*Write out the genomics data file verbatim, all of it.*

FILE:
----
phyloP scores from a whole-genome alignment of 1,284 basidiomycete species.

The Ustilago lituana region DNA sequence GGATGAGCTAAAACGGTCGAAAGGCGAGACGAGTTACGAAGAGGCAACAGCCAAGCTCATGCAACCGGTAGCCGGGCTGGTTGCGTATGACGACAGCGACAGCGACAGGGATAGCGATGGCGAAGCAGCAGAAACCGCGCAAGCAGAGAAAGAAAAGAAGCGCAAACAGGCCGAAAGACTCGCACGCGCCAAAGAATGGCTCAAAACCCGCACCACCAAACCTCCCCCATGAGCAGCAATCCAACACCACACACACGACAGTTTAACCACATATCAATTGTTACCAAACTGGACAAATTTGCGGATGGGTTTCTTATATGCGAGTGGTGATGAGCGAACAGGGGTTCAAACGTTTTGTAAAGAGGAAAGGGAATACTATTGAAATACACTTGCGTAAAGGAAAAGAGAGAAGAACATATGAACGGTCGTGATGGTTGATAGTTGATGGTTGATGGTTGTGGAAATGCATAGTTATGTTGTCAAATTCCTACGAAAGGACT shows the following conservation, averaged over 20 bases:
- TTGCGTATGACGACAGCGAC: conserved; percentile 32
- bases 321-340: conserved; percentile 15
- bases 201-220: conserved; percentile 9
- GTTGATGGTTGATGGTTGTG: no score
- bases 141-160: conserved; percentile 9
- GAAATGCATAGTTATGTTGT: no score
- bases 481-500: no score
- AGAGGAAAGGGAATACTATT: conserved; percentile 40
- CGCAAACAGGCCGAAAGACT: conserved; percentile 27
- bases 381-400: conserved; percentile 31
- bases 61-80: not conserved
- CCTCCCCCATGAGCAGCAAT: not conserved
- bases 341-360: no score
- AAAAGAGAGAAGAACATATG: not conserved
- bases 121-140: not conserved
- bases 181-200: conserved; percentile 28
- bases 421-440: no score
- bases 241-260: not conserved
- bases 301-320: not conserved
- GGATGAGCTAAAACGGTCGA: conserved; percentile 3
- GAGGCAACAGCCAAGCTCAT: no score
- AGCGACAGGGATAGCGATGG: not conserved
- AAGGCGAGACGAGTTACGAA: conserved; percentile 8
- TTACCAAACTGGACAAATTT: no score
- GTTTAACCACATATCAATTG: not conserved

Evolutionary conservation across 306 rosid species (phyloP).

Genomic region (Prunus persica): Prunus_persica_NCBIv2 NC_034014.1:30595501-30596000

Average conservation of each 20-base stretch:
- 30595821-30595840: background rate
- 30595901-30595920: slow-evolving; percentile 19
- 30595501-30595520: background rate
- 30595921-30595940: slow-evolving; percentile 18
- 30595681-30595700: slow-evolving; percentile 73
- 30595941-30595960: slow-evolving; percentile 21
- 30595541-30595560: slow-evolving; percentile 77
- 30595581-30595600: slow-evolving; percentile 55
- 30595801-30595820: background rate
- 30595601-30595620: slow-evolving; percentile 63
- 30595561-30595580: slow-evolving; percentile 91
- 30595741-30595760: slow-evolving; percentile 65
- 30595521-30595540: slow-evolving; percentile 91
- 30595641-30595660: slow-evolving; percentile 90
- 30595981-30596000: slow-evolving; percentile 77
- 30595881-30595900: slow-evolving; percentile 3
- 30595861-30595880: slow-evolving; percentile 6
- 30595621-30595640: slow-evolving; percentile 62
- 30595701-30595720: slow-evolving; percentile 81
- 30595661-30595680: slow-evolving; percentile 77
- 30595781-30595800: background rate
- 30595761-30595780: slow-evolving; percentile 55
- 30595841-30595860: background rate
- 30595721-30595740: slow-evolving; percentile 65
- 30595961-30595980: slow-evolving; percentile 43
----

phyloP scores from a whole-genome alignment of 1,284 basidiomycete species.

The Ustilago lituana region DNA sequence GGATGAGCTAAAACGGTCGAAAGGCGAGACGAGTTACGAAGAGGCAACAGCCAAGCTCATGCAACCGGTAGCCGGGCTGGTTGCGTATGACGACAGCGACAGCGACAGGGATAGCGATGGCGAAGCAGCAGAAACCGCGCAAGCAGAGAAAGAAAAGAAGCGCAAACAGGCCGAAAGACTCGCACGCGCCAAAGAATGGCTCAAAACCCGCACCACCAAACCTCCCCCATGAGCAGCAATCCAACACCACACACACGACAGTTTAACCACATATCAATTGTTACCAAACTGGACAAATTTGCGGATGGGTTTCTTATATGCGAGTGGTGATGAGCGAACAGGGGTTCAAACGTTTTGTAAAGAGGAAAGGGAATACTATTGAAATACACTTGCGTAAAGGAAAAGAGAGAAGAACATATGAACGGTCGTGATGGTTGATAGTTGATGGTTGATGGTTGTGGAAATGCATAGTTATGTTGTCAAATTCCTACGAAAGGACT shows the following conservation, averaged over 20 bases:
- TTGCGTATGACGACAGCGAC: conserved; percentile 32
- bases 321-340: conserved; percentile 15
- bases 201-220: conserved; percentile 9
- GTTGATGGTTGATGGTTGTG: no score
- bases 141-160: conserved; percentile 9
- GAAATGCATAGTTATGTTGT: no score
- bases 481-500: no score
- AGAGGAAAGGGAATACTATT: conserved; percentile 40
- CGCAAACAGGCCGAAAGACT: conserved; percentile 27
- bases 381-400: conserved; percentile 31
- bases 61-80: not conserved
- CCTCCCCCATGAGCAGCAAT: not conserved
- bases 341-360: no score
- AAAAGAGAGAAGAACATATG: not conserved
- bases 121-140: not conserved
- bases 181-200: conserved; percentile 28
- bases 421-440: no score
- bases 241-260: not conserved
- bases 301-320: not conserved
- GGATGAGCTAAAACGGTCGA: conserved; percentile 3
- GAGGCAACAGCCAAGCTCAT: no score
- AGCGACAGGGATAGCGATGG: not conserved
- AAGGCGAGACGAGTTACGAA: conserved; percentile 8
- TTACCAAACTGGACAAATTT: no score
- GTTTAACCACATATCAATTG: not conserved

Evolutionary conservation across 306 rosid species (phyloP).

Genomic region (Prunus persica): Prunus_persica_NCBIv2 NC_034014.1:30595501-30596000

Average conservation of each 20-base stretch:
- 30595821-30595840: background rate
- 30595901-30595920: slow-evolving; percentile 19
- 30595501-30595520: background rate
- 30595921-30595940: slow-evolving; percentile 18
- 30595681-30595700: slow-evolving; percentile 73
- 30595941-30595960: slow-evolving; percentile 21
- 30595541-30595560: slow-evolving; percentile 77
- 30595581-30595600: slow-evolving; percentile 55
- 30595801-30595820: background rate
- 30595601-30595620: slow-evolving; percentile 63
- 30595561-30595580: slow-evolving; percentile 91
- 30595741-30595760: slow-evolving; percentile 65
- 30595521-30595540: slow-evolving; percentile 91
- 30595641-30595660: slow-evolving; percentile 90
- 30595981-30596000: slow-evolving; percentile 77
- 30595881-30595900: slow-evolving; percentile 3
- 30595861-30595880: slow-evolving; percentile 6
- 30595621-30595640: slow-evolving; percentile 62
- 30595701-30595720: slow-evolving; percentile 81
- 30595661-30595680: slow-evolving; percentile 77
- 30595781-30595800: background rate
- 30595761-30595780: slow-evolving; percentile 55
- 30595841-30595860: background rate
- 30595721-30595740: slow-evolving; percentile 65
- 30595961-30595980: slow-evolving; percentile 43